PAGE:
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Interview with a Zero pilot

[The interview was conducted by Endo Ryu and first appeared in Rekishi Gunzou in November 2000. It was translated by Gernot Hassenflug of Kyoto; it is posted here with his permission. Gernot noted that: "in line with Japanese practice, names are given in order of family name followed by first name. Ranks are given in Japanese, and places and battles are referred to by their Japanese names. I have added notes with explanations in various places." In his email to me, he warned that there may be ambiguities and translating errors in the text. -- Dan Ford]

His first campaign was on 8 December 1941, his last battle was fought on 17 August 1945. An Imperial Japanese Navy pilot who fought throughout the Pacific right from the outset of the war until two days after Japan's surrender tells his story.

"The characteristics of a fighter pilot.... Actually, I cannot really give a good description. I suppose, in a fighter, when it comes to an air battle, there are so many areas where individual decisions are important that it is easier for those who possess a good deal of individualism. But on the other hand, if you look at the people on the ground, at the base, and try to categorize and label which are which, you will surely go wrong.

But, take for example people who are used to the air pressure at ground level. If they climb a mountain in the 5000m range, it is said that their lung function is cut by as much as 50%. In a fighter, you go up to that altitude in one go. In addition, you need to keep you cool, and your ability to make accurate judgments. If we try to state the basic requirements of a fighter pilot, perhaps we can say something like that.

However, at that time there was no accurate or detailed analysis from physiological data, so the only method was for the instructor to go up with the trainee pilot and judge as a whole his flying capabilities, marksmanship and general composure and behaviour and decide from there whether he was sharp, useful and so forth. This is something that the instructors would deduce from their years of experience."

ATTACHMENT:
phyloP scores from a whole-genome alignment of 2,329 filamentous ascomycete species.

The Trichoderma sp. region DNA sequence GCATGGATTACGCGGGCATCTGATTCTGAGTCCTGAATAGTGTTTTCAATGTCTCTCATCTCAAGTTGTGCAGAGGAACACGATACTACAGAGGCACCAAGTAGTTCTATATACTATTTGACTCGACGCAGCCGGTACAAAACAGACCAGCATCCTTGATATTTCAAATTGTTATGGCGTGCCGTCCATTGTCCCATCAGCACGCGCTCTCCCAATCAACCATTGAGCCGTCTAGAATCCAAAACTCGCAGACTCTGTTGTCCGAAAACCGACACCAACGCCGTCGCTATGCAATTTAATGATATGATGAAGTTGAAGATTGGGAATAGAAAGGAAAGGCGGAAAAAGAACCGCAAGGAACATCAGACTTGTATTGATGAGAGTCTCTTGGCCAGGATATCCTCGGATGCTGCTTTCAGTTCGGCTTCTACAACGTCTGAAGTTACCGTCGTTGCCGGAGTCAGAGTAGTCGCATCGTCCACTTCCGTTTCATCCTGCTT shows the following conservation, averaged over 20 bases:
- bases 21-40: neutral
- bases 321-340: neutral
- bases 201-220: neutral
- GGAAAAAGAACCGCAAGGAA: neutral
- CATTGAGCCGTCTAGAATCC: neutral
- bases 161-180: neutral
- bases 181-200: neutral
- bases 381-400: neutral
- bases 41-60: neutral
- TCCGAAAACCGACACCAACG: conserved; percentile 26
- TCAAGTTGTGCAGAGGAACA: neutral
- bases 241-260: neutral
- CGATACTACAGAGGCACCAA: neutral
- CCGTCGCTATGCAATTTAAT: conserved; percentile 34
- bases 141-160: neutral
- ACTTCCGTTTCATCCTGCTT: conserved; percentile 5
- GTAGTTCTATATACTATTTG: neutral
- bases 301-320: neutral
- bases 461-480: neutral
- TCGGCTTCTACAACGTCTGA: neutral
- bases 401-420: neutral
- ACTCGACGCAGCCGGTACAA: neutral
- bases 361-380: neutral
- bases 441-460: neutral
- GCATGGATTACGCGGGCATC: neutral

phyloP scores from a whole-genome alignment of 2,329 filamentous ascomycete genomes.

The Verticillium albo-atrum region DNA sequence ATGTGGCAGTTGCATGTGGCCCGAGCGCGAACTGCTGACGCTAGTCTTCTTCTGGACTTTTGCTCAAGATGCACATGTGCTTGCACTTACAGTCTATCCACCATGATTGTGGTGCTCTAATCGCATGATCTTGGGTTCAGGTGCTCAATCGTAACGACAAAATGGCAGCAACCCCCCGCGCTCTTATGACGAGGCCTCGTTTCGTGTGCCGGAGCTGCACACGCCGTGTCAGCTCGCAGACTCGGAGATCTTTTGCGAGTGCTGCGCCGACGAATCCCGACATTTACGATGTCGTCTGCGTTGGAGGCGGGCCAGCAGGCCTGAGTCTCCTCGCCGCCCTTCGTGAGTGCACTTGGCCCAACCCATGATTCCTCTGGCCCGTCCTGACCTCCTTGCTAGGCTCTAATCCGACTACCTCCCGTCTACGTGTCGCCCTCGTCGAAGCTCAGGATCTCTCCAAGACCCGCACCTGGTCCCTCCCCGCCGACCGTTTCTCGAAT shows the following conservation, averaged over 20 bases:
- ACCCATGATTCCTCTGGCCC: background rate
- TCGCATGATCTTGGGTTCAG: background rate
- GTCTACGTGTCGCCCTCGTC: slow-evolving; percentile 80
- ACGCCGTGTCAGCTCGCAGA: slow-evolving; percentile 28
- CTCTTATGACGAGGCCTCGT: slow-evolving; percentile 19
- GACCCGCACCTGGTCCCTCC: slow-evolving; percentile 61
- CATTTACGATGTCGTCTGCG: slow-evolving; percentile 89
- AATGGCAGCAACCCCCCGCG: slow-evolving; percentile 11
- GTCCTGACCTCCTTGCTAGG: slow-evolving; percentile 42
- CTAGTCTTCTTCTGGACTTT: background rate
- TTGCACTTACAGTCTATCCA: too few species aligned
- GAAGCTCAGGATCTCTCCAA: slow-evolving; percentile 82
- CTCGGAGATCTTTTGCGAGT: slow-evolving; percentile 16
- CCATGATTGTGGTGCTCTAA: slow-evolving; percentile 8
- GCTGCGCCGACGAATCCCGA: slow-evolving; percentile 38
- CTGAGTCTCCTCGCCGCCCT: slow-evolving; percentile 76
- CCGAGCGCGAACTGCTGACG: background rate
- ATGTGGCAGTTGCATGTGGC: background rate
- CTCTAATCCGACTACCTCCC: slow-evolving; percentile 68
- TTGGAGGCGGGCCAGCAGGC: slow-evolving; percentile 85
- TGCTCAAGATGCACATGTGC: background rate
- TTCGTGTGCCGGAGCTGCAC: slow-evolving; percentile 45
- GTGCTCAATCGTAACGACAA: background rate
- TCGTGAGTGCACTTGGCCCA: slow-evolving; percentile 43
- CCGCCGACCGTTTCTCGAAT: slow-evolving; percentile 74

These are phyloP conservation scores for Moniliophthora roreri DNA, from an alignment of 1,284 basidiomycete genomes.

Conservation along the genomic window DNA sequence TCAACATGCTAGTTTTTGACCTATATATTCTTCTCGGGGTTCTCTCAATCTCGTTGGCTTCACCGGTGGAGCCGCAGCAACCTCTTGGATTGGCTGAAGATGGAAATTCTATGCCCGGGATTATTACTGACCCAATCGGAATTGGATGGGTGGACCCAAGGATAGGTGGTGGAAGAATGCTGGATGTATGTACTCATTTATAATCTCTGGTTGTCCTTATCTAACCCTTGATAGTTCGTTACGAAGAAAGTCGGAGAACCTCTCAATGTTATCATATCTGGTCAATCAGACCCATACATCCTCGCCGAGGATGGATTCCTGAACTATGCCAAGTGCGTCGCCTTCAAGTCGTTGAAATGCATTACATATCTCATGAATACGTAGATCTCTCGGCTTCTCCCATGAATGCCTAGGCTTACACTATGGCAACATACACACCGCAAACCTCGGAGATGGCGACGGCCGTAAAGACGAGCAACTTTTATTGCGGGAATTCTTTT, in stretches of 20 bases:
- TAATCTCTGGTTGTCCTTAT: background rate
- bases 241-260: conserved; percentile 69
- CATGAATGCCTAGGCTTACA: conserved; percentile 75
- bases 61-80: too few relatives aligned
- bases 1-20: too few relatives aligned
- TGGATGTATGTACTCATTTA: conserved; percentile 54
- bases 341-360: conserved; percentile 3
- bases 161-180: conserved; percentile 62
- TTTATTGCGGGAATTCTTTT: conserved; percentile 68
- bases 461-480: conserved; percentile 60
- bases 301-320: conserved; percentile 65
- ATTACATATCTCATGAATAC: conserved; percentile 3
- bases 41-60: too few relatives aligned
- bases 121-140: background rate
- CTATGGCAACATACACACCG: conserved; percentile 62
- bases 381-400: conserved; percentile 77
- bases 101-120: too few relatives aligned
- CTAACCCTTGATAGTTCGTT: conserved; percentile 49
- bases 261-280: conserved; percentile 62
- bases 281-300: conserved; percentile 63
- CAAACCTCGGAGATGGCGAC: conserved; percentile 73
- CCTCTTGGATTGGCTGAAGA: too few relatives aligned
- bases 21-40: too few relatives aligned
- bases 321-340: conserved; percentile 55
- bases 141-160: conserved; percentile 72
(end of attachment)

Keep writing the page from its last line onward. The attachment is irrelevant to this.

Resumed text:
This is how Komachi Sadamu, Reisen pilot who fought through the whole war from Pearl Harbor until the surrender over virtually the entire Pacific Theatre, answered our impudent question "What makes a fighter pilot?"

When we visited Mr. Komachi at his offices of the company Grande Town (building industry) which he manages in Ota-ku, Tokyo, we noticed that next to the company logo was a plaque titled "Reisen Tojoin-kai" (Reisen Pilots Association). The Association is a social or friendship club formed in 1974 made up of former Reisen pilots. Komachi is vice-president and has arranged his offices to double as a meeting venue. "Currently there are 778 members, and if you include the 51 supporting members made up of family members of former pilots, and Reisen fans, then we have a total of 829 members. The youngest member is 72, and the oldest are in their late 80's. Each year we just get fewer and fewer. We are thinking of dissolving the group in three years time, you know." Mr. Komachi turns 80 this year. Even as members retire one by one from the Association, his eyes even now still sparkle, while his large frame rests upright and proper (Note: 180cm tall, at the time considered exceptional).